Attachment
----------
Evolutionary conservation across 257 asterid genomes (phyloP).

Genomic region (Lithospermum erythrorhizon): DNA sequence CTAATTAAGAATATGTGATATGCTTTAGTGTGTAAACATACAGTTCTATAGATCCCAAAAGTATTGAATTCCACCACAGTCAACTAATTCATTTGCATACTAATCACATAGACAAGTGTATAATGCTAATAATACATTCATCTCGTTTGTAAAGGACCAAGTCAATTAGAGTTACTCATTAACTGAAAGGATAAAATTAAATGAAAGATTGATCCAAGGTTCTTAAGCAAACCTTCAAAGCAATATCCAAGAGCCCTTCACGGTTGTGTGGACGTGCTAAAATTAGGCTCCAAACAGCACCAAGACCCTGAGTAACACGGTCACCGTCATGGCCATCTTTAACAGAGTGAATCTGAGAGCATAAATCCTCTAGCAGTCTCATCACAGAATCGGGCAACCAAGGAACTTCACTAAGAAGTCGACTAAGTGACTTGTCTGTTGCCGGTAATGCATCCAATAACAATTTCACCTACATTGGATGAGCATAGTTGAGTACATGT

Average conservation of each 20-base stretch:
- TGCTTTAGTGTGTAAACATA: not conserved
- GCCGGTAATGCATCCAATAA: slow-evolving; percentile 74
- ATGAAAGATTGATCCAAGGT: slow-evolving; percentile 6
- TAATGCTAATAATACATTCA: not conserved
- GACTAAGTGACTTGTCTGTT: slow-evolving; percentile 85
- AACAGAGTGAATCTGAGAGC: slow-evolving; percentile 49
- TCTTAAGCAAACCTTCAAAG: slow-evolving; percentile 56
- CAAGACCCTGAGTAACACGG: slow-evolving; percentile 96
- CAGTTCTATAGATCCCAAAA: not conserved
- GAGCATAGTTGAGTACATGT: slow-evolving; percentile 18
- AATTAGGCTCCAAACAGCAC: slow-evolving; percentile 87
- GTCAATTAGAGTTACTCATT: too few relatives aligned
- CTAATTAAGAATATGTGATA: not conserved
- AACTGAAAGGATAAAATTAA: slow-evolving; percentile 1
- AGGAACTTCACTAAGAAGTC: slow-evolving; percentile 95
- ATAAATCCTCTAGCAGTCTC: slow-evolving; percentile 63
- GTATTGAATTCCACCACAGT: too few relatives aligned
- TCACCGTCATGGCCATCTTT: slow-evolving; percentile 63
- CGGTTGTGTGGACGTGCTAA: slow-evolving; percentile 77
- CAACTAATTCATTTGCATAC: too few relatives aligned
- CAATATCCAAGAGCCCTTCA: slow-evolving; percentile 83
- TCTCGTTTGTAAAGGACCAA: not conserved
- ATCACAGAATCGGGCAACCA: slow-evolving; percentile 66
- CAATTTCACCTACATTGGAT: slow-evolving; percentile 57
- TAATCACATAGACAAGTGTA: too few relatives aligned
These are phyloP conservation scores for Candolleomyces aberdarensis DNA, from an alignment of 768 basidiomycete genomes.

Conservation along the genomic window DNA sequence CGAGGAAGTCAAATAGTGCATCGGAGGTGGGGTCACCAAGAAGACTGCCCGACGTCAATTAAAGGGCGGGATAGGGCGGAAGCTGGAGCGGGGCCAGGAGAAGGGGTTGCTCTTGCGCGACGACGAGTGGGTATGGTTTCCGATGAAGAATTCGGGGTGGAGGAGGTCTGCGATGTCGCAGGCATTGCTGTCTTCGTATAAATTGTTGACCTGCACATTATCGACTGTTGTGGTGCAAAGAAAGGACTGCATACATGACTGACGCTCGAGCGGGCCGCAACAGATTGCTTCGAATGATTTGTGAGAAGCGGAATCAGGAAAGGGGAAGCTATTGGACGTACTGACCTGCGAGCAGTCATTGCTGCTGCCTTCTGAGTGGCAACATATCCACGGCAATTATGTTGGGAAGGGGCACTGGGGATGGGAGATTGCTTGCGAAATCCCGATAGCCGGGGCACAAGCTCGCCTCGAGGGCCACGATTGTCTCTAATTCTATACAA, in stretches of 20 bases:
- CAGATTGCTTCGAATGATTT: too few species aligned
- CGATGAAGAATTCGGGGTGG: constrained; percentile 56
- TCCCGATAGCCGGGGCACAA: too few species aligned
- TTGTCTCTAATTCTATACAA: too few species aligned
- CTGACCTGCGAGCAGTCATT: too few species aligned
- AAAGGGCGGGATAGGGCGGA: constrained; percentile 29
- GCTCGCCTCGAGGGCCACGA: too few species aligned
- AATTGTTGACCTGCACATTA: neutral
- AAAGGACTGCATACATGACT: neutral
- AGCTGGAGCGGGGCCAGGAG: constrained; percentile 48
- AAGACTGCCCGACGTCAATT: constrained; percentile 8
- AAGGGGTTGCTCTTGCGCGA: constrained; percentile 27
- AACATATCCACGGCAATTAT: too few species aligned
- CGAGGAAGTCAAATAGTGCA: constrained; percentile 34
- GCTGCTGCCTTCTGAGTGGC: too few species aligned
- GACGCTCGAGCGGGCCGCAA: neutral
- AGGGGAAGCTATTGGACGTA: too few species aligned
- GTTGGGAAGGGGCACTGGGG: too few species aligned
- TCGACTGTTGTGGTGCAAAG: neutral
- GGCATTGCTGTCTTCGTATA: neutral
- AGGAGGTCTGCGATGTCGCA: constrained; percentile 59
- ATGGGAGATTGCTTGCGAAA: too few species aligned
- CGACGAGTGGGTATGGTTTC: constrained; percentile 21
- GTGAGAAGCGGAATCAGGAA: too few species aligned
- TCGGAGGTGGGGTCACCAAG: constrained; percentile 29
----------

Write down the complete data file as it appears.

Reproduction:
Evolutionary conservation across 257 asterid genomes (phyloP).

Genomic region (Lithospermum erythrorhizon): DNA sequence CTAATTAAGAATATGTGATATGCTTTAGTGTGTAAACATACAGTTCTATAGATCCCAAAAGTATTGAATTCCACCACAGTCAACTAATTCATTTGCATACTAATCACATAGACAAGTGTATAATGCTAATAATACATTCATCTCGTTTGTAAAGGACCAAGTCAATTAGAGTTACTCATTAACTGAAAGGATAAAATTAAATGAAAGATTGATCCAAGGTTCTTAAGCAAACCTTCAAAGCAATATCCAAGAGCCCTTCACGGTTGTGTGGACGTGCTAAAATTAGGCTCCAAACAGCACCAAGACCCTGAGTAACACGGTCACCGTCATGGCCATCTTTAACAGAGTGAATCTGAGAGCATAAATCCTCTAGCAGTCTCATCACAGAATCGGGCAACCAAGGAACTTCACTAAGAAGTCGACTAAGTGACTTGTCTGTTGCCGGTAATGCATCCAATAACAATTTCACCTACATTGGATGAGCATAGTTGAGTACATGT

Average conservation of each 20-base stretch:
- TGCTTTAGTGTGTAAACATA: not conserved
- GCCGGTAATGCATCCAATAA: slow-evolving; percentile 74
- ATGAAAGATTGATCCAAGGT: slow-evolving; percentile 6
- TAATGCTAATAATACATTCA: not conserved
- GACTAAGTGACTTGTCTGTT: slow-evolving; percentile 85
- AACAGAGTGAATCTGAGAGC: slow-evolving; percentile 49
- TCTTAAGCAAACCTTCAAAG: slow-evolving; percentile 56
- CAAGACCCTGAGTAACACGG: slow-evolving; percentile 96
- CAGTTCTATAGATCCCAAAA: not conserved
- GAGCATAGTTGAGTACATGT: slow-evolving; percentile 18
- AATTAGGCTCCAAACAGCAC: slow-evolving; percentile 87
- GTCAATTAGAGTTACTCATT: too few relatives aligned
- CTAATTAAGAATATGTGATA: not conserved
- AACTGAAAGGATAAAATTAA: slow-evolving; percentile 1
- AGGAACTTCACTAAGAAGTC: slow-evolving; percentile 95
- ATAAATCCTCTAGCAGTCTC: slow-evolving; percentile 63
- GTATTGAATTCCACCACAGT: too few relatives aligned
- TCACCGTCATGGCCATCTTT: slow-evolving; percentile 63
- CGGTTGTGTGGACGTGCTAA: slow-evolving; percentile 77
- CAACTAATTCATTTGCATAC: too few relatives aligned
- CAATATCCAAGAGCCCTTCA: slow-evolving; percentile 83
- TCTCGTTTGTAAAGGACCAA: not conserved
- ATCACAGAATCGGGCAACCA: slow-evolving; percentile 66
- CAATTTCACCTACATTGGAT: slow-evolving; percentile 57
- TAATCACATAGACAAGTGTA: too few relatives aligned
These are phyloP conservation scores for Candolleomyces aberdarensis DNA, from an alignment of 768 basidiomycete genomes.

Conservation along the genomic window DNA sequence CGAGGAAGTCAAATAGTGCATCGGAGGTGGGGTCACCAAGAAGACTGCCCGACGTCAATTAAAGGGCGGGATAGGGCGGAAGCTGGAGCGGGGCCAGGAGAAGGGGTTGCTCTTGCGCGACGACGAGTGGGTATGGTTTCCGATGAAGAATTCGGGGTGGAGGAGGTCTGCGATGTCGCAGGCATTGCTGTCTTCGTATAAATTGTTGACCTGCACATTATCGACTGTTGTGGTGCAAAGAAAGGACTGCATACATGACTGACGCTCGAGCGGGCCGCAACAGATTGCTTCGAATGATTTGTGAGAAGCGGAATCAGGAAAGGGGAAGCTATTGGACGTACTGACCTGCGAGCAGTCATTGCTGCTGCCTTCTGAGTGGCAACATATCCACGGCAATTATGTTGGGAAGGGGCACTGGGGATGGGAGATTGCTTGCGAAATCCCGATAGCCGGGGCACAAGCTCGCCTCGAGGGCCACGATTGTCTCTAATTCTATACAA, in stretches of 20 bases:
- CAGATTGCTTCGAATGATTT: too few species aligned
- CGATGAAGAATTCGGGGTGG: constrained; percentile 56
- TCCCGATAGCCGGGGCACAA: too few species aligned
- TTGTCTCTAATTCTATACAA: too few species aligned
- CTGACCTGCGAGCAGTCATT: too few species aligned
- AAAGGGCGGGATAGGGCGGA: constrained; percentile 29
- GCTCGCCTCGAGGGCCACGA: too few species aligned
- AATTGTTGACCTGCACATTA: neutral
- AAAGGACTGCATACATGACT: neutral
- AGCTGGAGCGGGGCCAGGAG: constrained; percentile 48
- AAGACTGCCCGACGTCAATT: constrained; percentile 8
- AAGGGGTTGCTCTTGCGCGA: constrained; percentile 27
- AACATATCCACGGCAATTAT: too few species aligned
- CGAGGAAGTCAAATAGTGCA: constrained; percentile 34
- GCTGCTGCCTTCTGAGTGGC: too few species aligned
- GACGCTCGAGCGGGCCGCAA: neutral
- AGGGGAAGCTATTGGACGTA: too few species aligned
- GTTGGGAAGGGGCACTGGGG: too few species aligned
- TCGACTGTTGTGGTGCAAAG: neutral
- GGCATTGCTGTCTTCGTATA: neutral
- AGGAGGTCTGCGATGTCGCA: constrained; percentile 59
- ATGGGAGATTGCTTGCGAAA: too few species aligned
- CGACGAGTGGGTATGGTTTC: constrained; percentile 21
- GTGAGAAGCGGAATCAGGAA: too few species aligned
- TCGGAGGTGGGGTCACCAAG: constrained; percentile 29